Region | Iraq

US 'may plot assassination of Al Maliki'

Americans, increasingly resenting recent moves by Iraqi Prime Minister Nouri Al Maliki, could seek to topple or even assassinate him, says a secret report by a Kurdish political party, which is part of the national government.

  • By Basil Adas, Correspondent
  • Published: 00:30 September 12, 2008
  • Gulf News

Baghdad: Americans, increasingly resenting recent moves by Iraqi Prime Minister Nouri Al Maliki, could seek to topple or even assassinate him, says a secret report by a Kurdish political party, which is part of the national government.

The report, which Gulf News has seen, says Al Maliki does not want to see any US soldier in Iraq after 2011 and he preferred strong political, economic and military relations with the Americans but not the presence and influence of the US military in his country.

The latest US resentment stem from Al Maliki's strong stance in the current talks to reach a strategic security agreement between the two countries, the report said.

"Al Maliki has started to undermine the influence of those in the Iraqi military and security commanders who are classified as proteges of the Americans. This has raised concerns in the US military command in Baghdad. The freezing of the powers of the Iraqi Army's chief of staff, Babakir Zebari, is the first indication of this trend," the report said.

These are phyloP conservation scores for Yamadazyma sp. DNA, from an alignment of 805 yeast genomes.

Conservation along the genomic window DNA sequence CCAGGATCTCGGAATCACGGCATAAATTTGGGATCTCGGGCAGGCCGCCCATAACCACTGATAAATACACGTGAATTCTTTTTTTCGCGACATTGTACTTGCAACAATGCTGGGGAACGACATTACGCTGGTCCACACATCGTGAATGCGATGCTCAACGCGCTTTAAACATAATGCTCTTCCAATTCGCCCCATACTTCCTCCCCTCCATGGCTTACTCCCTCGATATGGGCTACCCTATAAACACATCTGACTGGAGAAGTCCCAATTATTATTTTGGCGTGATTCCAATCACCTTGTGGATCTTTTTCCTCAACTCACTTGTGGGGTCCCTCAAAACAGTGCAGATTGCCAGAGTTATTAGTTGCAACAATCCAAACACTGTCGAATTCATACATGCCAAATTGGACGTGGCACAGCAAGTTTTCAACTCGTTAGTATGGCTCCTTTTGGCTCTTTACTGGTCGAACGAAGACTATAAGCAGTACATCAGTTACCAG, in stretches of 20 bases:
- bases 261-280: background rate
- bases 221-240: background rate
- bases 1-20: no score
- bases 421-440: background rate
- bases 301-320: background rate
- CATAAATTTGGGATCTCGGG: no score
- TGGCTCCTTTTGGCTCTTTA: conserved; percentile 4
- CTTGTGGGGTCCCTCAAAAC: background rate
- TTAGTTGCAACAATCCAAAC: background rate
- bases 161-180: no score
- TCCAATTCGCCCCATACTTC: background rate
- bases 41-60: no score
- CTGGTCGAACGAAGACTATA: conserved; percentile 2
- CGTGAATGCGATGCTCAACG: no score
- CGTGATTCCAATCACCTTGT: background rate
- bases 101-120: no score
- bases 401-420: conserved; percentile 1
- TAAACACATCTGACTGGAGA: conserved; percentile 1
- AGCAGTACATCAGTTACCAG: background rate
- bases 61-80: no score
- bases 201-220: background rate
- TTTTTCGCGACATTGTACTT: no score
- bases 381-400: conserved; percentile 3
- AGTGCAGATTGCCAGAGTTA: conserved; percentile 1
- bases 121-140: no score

According to the report, the US suspects Al Maliki of getting closer to Iran in order to launch a broad military operation in Basra, Al Sadr City in Baghdad and Maysan province, in preparation for a complete withdrawal of US forces from Iraq.

The report said the statement of Shiite leader Moqtada Al Sadr about converting most of the Mahdi Army into a social and cultural organisation, named Al Mumahidun, is part of the Iranian game.

According to the report, the US is weighing three options.

The first is to topple Al Maliki in parliament and bring vice-president and leader of the Islamic Supreme Council, Adel Abdul Mahdi, into power. Mahdi, according to the US, is more pragmatic than Al Maliki. He enjoys the support of Shiite leader Abdul Aziz Al Hakim. But this option may not hold as Al Hakim and Mahdi are both considered close to Iran as well.

The second option is to pressure Al Maliki to resign. But this is difficult as he heads an elected government.

The third option is an assassination attempt against Al Maliki with the help of terrorist groups, and to put in place a puppet administration favourable to the Americans.

Gulf News
News Editor's choice